Thermal deaerators are used mainly to eliminate any oxygen present in the water supply. They consist of two chambers: the upper chamber, where the deareation is carried out and the lower chamber where the deaerated water is stored.
The upper section, that is to say the deaerator head, is constructed using stainless steel. It contains two deareation chambers and a device for purging non-condensables.
The water to be deaerated "Condensed, treated water and return of condensed" is fed into the deaerator head through the upper section, through a sparger that atomizes the water inside the deaerator. The water rapidly reaches working temperature, and the first phase of deareation takes place, in which most of the oxygen is eliminated.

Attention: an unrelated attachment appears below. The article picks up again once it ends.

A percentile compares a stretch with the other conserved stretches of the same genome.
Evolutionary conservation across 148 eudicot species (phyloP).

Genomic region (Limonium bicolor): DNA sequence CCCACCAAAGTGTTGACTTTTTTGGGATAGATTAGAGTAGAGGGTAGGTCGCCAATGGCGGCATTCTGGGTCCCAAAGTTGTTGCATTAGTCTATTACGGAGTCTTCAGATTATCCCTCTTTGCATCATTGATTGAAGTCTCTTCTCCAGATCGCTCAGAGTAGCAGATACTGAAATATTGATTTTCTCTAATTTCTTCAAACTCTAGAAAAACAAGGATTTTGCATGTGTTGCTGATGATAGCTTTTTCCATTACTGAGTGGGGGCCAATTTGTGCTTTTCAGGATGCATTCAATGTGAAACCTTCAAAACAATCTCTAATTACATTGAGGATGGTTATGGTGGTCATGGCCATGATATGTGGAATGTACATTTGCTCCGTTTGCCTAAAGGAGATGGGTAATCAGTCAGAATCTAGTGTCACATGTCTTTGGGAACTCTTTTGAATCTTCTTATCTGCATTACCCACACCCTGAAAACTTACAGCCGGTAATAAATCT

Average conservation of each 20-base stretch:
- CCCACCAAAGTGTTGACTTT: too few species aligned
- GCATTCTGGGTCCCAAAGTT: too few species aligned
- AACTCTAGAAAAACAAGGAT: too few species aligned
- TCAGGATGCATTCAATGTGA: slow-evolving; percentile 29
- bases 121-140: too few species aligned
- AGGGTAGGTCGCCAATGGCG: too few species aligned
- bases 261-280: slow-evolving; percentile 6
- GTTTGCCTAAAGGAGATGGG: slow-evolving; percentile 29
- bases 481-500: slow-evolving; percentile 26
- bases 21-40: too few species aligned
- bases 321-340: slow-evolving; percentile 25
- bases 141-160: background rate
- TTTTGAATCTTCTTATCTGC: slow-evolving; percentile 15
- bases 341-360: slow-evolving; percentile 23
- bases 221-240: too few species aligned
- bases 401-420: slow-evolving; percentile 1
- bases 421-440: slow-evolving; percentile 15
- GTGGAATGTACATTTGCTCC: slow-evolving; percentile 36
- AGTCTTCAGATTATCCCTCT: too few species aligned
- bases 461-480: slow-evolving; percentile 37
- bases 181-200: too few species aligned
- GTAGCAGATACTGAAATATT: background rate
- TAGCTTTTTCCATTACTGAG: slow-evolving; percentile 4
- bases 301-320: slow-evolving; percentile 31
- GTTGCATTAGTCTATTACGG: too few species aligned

The water then passes to the second deareation chamber, the mixture chamber. This chamber, made of stainless steel, comprises two concentric bodies. The interior is perforated to permit the steam to pass through, which as it rises toward the deaerator head comes into contact for the second time with the deaerated water, which is flowing downwards in the opposite direction. This water thus undergoes a scrubbing process by this steam that bubbles through it and reduces the content of non-condensable gases even more. Finally the deaerated water flows down into the tank where it is stored.